One of the most important tasks that every computer user should do regularly is to back up their data. Backing up your data means creating a copy of your files and settings in a separate location, such as an external hard drive, a cloud service, or a network drive. This way, if something happens to your computer, such as a malware infection, a hardware failure, or a ransomware attack, you can restore your data from the backup and avoid losing your documents, photos, videos, and other files. In this article, I'll show you how to use Windows Backup to create and manage backups of your data in Windows. I will also explain some of the benefits and limitations of Windows Backup.
NOTE: The latest versions of Microsoft’s modern operating systems, Windows 11 and Windows 10, come with a new app called Windows Backup. It’s an application designed to make it easier and faster to back up and restore your data, but it’s not a replacement for the old Backup and Restore (Windows 7) feature that is still available in Windows. Windows Backup lets you choose what to back up and helps you restore your data later on when reinstalling your operating system or when you install Windows on a different computer.
Windows Backup is an app slash feature that allows you to create backups of your files and system settings. But, before we get to how to use it to make backups, you need to first know how to open Windows Backup:
The fastest way of opening the Windows Backup app is to use the search in Windows 11. Click or tap in the Search box on your taskbar and enter the word backup. Then, in the list of results, select Windows Backup.
Alternatively, you can open the Start Menu, go to the All apps list, scroll, and click or tap on the Windows Backup shortcut.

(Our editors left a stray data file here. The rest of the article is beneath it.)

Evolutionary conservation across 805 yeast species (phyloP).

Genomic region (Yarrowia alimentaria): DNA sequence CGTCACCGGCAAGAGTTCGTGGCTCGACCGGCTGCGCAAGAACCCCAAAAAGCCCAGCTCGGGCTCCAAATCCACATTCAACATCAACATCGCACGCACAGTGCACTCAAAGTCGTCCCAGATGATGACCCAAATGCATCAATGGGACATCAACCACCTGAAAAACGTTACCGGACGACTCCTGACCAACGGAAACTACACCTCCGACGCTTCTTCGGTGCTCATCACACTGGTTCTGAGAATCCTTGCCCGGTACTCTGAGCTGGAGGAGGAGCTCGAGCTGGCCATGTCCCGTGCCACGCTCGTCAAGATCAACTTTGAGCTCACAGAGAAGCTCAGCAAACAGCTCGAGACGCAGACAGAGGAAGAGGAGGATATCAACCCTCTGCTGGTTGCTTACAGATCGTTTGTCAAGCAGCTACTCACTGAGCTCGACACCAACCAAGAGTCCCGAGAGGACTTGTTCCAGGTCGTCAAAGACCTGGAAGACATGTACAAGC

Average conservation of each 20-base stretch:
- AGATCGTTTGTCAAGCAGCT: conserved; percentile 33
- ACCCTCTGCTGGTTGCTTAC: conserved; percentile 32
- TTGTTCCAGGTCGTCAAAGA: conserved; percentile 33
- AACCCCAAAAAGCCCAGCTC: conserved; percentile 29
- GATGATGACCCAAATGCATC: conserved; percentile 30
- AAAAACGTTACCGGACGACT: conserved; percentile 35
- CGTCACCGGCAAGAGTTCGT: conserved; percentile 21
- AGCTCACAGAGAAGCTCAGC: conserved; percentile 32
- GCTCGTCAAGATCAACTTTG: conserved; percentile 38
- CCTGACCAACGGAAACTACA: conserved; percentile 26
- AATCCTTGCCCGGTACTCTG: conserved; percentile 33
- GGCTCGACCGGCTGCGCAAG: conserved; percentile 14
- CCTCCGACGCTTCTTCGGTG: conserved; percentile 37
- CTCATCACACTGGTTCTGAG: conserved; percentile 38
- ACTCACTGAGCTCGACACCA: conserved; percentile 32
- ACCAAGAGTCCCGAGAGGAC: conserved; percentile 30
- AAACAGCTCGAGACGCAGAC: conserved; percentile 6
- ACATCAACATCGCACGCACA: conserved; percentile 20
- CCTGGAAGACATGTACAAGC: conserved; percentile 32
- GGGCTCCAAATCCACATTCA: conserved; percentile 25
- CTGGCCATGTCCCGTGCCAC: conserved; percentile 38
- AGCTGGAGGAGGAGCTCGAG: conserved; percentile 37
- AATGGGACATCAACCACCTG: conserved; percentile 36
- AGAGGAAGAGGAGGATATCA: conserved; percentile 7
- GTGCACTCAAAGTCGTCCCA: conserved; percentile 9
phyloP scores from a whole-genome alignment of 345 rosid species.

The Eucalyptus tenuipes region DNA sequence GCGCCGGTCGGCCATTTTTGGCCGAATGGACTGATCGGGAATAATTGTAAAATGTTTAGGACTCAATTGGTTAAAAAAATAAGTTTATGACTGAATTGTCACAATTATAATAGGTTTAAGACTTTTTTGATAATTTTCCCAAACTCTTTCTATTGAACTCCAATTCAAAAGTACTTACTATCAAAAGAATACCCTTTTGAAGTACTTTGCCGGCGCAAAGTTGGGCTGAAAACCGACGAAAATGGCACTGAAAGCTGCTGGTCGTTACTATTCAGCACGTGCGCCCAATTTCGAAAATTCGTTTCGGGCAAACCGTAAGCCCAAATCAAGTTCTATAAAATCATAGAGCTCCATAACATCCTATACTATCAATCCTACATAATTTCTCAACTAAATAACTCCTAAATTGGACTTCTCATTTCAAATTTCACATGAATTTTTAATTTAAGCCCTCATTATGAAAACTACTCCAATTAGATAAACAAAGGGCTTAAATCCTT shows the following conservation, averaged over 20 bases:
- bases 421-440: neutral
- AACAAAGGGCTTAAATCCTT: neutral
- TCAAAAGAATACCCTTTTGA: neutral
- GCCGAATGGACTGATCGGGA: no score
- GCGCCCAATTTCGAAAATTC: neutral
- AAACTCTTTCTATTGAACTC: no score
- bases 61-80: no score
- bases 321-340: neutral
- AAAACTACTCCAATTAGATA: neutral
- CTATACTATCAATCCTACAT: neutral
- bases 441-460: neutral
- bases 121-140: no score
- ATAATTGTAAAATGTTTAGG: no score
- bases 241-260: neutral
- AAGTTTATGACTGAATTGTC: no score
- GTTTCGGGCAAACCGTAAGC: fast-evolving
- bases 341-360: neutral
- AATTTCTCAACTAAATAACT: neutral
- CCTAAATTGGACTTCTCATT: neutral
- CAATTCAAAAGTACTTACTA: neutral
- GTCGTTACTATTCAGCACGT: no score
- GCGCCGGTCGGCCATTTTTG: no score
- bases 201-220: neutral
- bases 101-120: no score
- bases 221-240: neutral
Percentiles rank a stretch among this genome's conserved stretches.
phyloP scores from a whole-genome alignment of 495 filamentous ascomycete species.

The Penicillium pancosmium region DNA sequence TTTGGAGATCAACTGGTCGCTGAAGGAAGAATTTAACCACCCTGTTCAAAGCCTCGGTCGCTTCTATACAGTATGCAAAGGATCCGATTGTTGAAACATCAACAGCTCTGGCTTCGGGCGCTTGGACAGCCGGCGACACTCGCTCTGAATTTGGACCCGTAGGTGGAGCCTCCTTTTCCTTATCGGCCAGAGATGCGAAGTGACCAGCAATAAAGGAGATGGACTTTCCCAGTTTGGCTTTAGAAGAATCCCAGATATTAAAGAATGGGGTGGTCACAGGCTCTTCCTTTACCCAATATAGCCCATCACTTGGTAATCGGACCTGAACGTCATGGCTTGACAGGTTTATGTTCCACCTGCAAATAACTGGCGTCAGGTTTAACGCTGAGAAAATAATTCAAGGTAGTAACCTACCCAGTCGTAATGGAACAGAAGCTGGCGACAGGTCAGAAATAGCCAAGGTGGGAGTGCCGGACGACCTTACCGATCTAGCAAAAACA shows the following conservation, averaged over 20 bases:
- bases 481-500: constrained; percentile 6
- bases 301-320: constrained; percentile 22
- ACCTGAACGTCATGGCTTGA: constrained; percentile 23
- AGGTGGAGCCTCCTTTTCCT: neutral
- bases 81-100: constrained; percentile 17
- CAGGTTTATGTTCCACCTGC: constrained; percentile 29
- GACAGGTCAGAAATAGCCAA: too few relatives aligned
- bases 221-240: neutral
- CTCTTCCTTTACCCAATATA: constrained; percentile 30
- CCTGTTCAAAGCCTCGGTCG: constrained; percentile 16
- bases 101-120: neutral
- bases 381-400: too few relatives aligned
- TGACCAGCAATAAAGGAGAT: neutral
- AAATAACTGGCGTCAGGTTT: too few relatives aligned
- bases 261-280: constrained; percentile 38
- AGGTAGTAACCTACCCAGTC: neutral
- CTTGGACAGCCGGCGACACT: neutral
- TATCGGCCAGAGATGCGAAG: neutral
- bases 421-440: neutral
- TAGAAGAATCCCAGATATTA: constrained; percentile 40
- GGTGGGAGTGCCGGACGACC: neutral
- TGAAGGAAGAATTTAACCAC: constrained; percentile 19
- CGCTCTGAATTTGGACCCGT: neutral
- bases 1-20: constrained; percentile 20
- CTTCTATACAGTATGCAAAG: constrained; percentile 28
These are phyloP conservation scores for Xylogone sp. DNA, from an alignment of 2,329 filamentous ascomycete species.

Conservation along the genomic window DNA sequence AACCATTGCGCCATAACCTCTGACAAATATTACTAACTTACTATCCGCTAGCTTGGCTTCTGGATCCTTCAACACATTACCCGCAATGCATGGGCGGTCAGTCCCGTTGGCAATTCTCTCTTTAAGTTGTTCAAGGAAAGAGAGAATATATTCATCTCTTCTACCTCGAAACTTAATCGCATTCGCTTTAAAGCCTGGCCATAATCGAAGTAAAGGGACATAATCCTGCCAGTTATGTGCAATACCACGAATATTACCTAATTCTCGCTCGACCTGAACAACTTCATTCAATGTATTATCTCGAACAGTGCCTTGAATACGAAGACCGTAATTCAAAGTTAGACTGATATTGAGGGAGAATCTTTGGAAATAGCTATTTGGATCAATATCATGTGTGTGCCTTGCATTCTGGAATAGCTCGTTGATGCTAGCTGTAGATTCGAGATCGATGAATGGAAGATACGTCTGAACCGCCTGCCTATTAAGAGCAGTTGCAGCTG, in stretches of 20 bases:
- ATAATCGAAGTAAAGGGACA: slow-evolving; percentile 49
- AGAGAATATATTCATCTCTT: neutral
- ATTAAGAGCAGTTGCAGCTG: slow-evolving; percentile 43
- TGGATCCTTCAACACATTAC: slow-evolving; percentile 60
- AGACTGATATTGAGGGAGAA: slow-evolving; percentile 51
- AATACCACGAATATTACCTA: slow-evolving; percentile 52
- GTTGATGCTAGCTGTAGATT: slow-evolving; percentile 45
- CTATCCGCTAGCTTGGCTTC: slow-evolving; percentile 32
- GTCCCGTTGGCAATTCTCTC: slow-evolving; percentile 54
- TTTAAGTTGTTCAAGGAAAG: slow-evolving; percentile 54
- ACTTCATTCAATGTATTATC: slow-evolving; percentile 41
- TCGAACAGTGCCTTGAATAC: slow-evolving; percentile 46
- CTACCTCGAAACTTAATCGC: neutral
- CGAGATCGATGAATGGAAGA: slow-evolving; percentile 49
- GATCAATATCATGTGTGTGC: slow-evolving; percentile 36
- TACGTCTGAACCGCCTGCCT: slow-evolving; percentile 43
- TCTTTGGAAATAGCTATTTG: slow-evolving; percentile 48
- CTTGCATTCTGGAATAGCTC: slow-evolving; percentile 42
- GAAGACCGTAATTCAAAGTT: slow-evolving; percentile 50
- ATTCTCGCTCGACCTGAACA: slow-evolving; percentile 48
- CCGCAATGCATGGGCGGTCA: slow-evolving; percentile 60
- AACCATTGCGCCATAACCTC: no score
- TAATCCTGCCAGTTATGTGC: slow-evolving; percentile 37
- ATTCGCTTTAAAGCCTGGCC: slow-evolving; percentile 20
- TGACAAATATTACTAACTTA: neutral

Regardless of how you chose to open it, this is what the Windows Backup app looks like in Windows 11:
Now, you can skip to the next chapter of this tutorial to see how to use Windows Backup.
If you’re using Windows 10, the search offers the most straightforward way of opening the new Windows Backup app. Click or tap the search box on your taskbar, type backup, and choose the Windows Backup result from the list.
If you don’t like using search, you can also launch Windows Backup by opening the Start Menu and clicking or tapping on the Windows Backup shortcut in the list of apps.
Once you open it, you should see the new Windows Backup app from Windows 10, which looks like this:
As you can notice, the Windows Backup app is identical in Windows 10 and Windows 11. Let’s see how to use it:
Before actually creating a backup with Windows Backup, it’s important to know what you can back up with this new app. By default, Windows Backup will back up:
- Folders: These are the folders found in your user profile: Desktop, Documents, and Pictures. Windows Backup saves them in your OneDrive cloud storage. However, the app won’t back up any system files, and it doesn’t allow you to add custom locations (other folders) to the backup.
- Apps: The Windows Backup app will create a list of the apps installed on your computer. The list includes both apps you’ve installed from the Microsoft Store and apps that you installed from elsewhere. When restoring the backup, you’ll find all their shortcuts as you’ve had them in the Start Menu. However, while the apps that are available via the Microsoft Store will be reinstalled automatically, the ones outside of it will only get shortcuts with links to their websites. You will need to manually reinstall the latter.
- Settings: With Windows Backup, you can also back up some of your settings. These include Accessibility settings, Language preferences and dictionary, Personalization, and Other Windows settings.
- Credentials: These are the Wi-Fi networks & passwords you’ve connected to and saved on your Windows computer.
Let’s take everything one by one. First, if you want to change what folders are included in your backup, click or tap on Folders. You’ll then see the list of folders available for backing up. To add a folder to the backup, turn its switch On, like the Desktop folder in the following screenshot. If one or more of the folders are already Backed up, you’ll see this message instead of the switch. That’s the case with my Documents and Pictures folders.